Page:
Fatigue & dizziness in menopause

Updated November 21, 2016

If you are nearing menopause or are fully menopausal, it is not uncommon to have bouts of fatigue and dizziness. These are common symptoms of menopause that are the result of a change in your hormones, among other factors.

Oestrogen Deficient

The lack of oestrogen in your body can cause insomnia. The CFIDS Association of America notes that low oestrogen levels can affect the central nervous system and cause dizziness, tiredness, depression, anxiety and inability to concentrate.

Progesterone Deficient

The decrease in another female hormone called progesterone can result in imbalances that make a woman feel tired, sick and unenergized. When in adequate supply, progesterone helps boost a woman's libido and keeps her energy levels up.


Some menopausal women develop problems with their thyroid, particularly hypothyroidism, which is a sluggish thyroid, according to This can make you feel tired as well as result in hearing problems and visual disturbances.


Dizziness is also the result of a decrease in oestrogen and progesterone levels, according to Some women describe this as vertigo, where the room is spinning around them. You can also feel as if you're going to explode, which is a symptom of hyperventilation and the result of a panic attack, feel off-balance and as if you are going to reel forward.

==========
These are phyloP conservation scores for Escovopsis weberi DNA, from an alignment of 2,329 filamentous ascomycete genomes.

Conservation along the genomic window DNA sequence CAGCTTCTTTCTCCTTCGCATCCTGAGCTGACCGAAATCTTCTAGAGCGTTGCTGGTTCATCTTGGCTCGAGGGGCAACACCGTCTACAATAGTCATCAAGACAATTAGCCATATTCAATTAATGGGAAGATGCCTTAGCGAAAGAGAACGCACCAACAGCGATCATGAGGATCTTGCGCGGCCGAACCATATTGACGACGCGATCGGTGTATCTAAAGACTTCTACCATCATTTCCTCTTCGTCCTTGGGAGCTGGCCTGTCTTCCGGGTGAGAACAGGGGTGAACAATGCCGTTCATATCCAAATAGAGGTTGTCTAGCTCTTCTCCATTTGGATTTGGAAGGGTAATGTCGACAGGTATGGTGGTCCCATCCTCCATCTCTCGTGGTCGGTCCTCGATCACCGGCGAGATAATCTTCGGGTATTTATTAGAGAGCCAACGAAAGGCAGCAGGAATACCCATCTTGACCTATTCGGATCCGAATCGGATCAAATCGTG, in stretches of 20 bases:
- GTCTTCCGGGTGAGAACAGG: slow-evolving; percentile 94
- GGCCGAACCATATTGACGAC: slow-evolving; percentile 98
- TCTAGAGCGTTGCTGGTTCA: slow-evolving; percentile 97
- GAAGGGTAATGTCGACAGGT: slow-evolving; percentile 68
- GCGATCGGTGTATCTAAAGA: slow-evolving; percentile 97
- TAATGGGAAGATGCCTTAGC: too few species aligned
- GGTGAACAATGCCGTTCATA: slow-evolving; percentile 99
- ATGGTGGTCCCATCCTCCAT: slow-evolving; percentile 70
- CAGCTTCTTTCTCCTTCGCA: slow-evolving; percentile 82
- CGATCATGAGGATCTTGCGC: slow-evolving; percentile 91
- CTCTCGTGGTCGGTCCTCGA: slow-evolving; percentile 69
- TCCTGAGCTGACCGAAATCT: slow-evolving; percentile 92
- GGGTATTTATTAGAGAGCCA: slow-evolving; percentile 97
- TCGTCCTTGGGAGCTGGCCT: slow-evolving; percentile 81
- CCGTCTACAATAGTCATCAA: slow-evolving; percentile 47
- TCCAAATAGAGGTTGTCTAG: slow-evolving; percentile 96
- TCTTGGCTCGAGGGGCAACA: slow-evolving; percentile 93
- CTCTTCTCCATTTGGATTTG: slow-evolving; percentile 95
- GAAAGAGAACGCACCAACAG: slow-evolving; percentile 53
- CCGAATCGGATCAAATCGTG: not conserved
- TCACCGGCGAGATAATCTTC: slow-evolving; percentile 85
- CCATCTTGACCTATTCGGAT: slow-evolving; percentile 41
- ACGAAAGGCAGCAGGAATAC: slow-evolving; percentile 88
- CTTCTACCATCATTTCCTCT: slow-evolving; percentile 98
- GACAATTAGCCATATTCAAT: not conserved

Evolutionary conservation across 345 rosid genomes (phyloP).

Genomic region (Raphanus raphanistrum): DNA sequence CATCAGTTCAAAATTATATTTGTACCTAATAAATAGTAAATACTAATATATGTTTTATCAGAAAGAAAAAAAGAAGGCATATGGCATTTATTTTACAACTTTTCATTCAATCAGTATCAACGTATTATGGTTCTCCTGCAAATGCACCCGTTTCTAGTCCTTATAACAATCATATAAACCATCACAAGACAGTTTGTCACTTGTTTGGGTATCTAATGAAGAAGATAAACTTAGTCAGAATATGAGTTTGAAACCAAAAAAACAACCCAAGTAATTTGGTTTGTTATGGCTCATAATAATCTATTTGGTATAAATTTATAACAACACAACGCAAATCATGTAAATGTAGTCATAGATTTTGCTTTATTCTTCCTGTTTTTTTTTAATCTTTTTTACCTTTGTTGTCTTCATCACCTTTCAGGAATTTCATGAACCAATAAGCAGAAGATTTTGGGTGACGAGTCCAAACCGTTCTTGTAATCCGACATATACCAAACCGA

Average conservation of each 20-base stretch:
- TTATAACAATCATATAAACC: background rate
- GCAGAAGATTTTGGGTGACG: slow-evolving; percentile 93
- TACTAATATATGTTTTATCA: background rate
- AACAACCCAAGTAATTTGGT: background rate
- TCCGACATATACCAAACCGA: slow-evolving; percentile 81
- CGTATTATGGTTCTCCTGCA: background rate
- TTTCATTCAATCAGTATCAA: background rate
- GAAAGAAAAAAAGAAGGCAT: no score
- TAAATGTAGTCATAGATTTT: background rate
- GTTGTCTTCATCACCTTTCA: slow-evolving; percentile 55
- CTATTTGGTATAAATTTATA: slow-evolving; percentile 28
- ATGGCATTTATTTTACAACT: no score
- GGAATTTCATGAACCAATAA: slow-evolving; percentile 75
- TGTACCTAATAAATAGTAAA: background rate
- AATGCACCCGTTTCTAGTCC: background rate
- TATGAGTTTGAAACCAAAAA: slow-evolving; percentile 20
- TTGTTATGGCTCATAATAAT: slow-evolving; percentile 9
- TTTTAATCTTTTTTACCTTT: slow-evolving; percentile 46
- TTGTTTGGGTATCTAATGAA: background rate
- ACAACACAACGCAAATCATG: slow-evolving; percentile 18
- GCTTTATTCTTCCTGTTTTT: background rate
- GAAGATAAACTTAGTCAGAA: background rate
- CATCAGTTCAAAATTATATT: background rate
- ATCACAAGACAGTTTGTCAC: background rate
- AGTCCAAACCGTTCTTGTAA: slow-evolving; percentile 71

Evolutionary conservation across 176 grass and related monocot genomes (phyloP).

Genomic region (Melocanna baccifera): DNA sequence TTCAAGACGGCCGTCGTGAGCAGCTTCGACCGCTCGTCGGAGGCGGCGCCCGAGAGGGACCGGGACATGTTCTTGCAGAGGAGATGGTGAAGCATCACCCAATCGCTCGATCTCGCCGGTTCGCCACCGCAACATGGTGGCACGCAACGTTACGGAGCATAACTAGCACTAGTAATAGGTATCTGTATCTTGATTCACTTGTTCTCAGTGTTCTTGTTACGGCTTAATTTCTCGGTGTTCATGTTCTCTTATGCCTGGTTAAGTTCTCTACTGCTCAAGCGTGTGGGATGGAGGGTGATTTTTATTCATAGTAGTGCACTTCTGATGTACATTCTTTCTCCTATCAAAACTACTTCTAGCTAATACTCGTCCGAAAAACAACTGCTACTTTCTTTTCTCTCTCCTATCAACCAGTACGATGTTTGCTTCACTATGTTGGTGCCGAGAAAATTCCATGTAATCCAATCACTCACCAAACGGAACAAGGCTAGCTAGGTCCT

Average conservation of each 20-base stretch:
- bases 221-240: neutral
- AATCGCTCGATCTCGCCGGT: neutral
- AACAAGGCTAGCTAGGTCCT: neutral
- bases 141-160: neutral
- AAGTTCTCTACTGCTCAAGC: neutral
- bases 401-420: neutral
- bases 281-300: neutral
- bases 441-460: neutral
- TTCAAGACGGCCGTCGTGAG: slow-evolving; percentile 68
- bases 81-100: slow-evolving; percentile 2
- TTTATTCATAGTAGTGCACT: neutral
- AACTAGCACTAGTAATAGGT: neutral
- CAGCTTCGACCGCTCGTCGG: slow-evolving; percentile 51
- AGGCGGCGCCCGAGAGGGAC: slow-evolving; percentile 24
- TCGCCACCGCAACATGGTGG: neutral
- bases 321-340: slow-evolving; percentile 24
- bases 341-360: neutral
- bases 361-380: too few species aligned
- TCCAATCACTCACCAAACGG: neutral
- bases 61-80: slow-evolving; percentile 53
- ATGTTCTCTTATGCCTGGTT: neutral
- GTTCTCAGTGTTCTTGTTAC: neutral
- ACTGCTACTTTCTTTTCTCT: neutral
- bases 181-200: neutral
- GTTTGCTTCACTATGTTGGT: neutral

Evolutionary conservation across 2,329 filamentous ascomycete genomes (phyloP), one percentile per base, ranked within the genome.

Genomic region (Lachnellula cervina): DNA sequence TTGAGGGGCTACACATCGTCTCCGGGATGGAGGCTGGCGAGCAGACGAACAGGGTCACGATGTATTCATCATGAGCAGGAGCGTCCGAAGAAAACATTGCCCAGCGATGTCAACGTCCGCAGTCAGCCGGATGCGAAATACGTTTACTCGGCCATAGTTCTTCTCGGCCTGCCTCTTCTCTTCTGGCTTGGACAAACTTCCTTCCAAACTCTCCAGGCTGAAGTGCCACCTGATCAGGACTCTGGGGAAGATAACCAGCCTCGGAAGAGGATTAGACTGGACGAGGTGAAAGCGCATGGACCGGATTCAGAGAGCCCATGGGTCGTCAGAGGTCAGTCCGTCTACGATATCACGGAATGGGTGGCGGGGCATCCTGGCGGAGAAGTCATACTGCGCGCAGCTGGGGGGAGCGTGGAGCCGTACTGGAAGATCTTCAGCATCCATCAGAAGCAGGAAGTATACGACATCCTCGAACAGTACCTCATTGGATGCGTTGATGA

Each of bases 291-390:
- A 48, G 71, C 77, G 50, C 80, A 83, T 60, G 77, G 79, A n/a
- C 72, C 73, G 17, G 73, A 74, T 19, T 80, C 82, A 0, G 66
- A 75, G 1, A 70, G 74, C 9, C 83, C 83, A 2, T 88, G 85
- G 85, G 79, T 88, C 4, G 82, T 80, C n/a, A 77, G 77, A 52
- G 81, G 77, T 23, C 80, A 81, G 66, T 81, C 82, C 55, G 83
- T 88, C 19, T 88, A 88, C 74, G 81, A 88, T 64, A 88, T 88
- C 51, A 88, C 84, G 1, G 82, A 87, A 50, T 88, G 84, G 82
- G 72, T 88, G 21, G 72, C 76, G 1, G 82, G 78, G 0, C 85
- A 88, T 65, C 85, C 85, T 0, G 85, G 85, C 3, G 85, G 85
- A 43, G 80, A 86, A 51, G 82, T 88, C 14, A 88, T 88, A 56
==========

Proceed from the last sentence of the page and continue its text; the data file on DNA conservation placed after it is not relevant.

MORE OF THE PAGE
Fight Back

Deal with your fatigue and dizziness by eating a well-balanced diet and taking daily supplements including vitamins C, E, D and K. Drink plenty of water and consider using herbs such as wild yam and sarsaparilla, which reportedly help if you are fatigued, according to Avoid nicotine, alcohol and drugs. Try to exercise every day so that your stress level is reduced and you can sleep better.

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About the Author

Cindi Pearce is a graduate of Ohio University, where she received her bachelor’s degree in journalism. She completed both the undergraduate and graduate courses offered by the Institute of Children’s Literature. Pearce has been writing professionally for over 30 years.